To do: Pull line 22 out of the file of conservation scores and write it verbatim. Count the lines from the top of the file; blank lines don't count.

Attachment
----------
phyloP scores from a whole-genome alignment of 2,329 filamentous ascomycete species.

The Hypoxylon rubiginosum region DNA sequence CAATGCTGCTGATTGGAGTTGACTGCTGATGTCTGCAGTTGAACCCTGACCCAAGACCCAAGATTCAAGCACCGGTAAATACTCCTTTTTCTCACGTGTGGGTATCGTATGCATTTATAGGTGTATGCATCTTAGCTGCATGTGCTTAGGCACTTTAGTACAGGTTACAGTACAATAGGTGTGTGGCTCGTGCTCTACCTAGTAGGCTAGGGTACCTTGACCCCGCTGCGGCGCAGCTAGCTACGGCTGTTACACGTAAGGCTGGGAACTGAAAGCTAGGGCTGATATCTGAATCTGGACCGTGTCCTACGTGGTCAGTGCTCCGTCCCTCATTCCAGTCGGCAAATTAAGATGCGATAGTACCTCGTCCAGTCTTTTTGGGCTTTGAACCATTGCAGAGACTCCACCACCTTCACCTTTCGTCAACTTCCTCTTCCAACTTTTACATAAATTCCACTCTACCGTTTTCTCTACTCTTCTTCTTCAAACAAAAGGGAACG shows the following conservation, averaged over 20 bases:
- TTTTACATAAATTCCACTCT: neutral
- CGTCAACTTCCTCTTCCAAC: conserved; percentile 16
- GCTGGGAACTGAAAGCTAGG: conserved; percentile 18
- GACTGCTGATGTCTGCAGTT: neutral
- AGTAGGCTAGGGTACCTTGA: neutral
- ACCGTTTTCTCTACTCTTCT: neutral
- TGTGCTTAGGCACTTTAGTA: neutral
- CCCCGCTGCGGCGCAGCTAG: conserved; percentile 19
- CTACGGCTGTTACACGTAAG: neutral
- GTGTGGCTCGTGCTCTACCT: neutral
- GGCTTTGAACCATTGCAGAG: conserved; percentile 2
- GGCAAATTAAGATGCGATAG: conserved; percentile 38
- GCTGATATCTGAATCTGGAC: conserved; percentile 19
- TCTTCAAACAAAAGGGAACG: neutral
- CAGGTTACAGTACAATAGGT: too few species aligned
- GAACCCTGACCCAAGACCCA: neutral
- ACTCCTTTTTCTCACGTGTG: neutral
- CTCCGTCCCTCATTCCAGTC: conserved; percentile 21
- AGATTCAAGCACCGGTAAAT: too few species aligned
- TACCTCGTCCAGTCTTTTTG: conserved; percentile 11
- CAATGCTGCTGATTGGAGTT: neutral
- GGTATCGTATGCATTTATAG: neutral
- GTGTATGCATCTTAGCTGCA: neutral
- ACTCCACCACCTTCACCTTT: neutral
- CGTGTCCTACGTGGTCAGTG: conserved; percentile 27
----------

- TACCTCGTCCAGTCTTTTTG: conserved; percentile 11